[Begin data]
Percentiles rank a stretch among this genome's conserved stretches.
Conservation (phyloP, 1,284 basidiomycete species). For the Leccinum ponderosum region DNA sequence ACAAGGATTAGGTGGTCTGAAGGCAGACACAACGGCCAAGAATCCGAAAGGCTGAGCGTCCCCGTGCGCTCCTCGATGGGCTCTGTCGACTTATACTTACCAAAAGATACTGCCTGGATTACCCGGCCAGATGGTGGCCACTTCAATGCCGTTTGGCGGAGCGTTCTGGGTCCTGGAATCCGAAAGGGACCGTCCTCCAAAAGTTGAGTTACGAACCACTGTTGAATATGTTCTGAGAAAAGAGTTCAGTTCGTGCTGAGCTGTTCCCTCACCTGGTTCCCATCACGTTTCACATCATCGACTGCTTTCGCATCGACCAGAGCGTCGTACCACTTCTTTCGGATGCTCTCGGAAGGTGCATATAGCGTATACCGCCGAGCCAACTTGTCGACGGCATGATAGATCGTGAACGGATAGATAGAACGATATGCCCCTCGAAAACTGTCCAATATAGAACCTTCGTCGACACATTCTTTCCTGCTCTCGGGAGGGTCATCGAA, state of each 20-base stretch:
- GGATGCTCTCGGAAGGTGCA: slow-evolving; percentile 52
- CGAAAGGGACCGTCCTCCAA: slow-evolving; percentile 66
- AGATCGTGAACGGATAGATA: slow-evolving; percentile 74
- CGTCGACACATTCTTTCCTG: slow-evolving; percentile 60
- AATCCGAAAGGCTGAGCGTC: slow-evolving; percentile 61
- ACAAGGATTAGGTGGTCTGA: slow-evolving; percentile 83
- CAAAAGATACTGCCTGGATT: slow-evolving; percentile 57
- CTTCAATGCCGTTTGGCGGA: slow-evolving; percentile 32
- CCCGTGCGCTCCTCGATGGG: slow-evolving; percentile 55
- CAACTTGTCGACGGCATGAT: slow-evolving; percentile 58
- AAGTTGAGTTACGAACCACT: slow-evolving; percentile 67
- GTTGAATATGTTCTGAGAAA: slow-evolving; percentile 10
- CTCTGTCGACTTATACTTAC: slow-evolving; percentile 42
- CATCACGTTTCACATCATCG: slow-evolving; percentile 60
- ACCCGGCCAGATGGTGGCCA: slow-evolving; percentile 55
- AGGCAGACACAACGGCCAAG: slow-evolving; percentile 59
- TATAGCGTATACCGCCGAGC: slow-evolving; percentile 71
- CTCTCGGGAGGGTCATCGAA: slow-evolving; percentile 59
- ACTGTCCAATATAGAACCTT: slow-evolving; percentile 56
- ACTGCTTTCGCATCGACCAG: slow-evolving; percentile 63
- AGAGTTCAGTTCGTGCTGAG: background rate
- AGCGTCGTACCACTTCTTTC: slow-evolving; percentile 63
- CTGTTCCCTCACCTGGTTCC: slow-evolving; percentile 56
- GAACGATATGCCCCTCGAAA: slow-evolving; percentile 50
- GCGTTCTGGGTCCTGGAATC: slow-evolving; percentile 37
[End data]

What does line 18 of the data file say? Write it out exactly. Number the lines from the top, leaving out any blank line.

- AGGCAGACACAACGGCCAAG: slow-evolving; percentile 59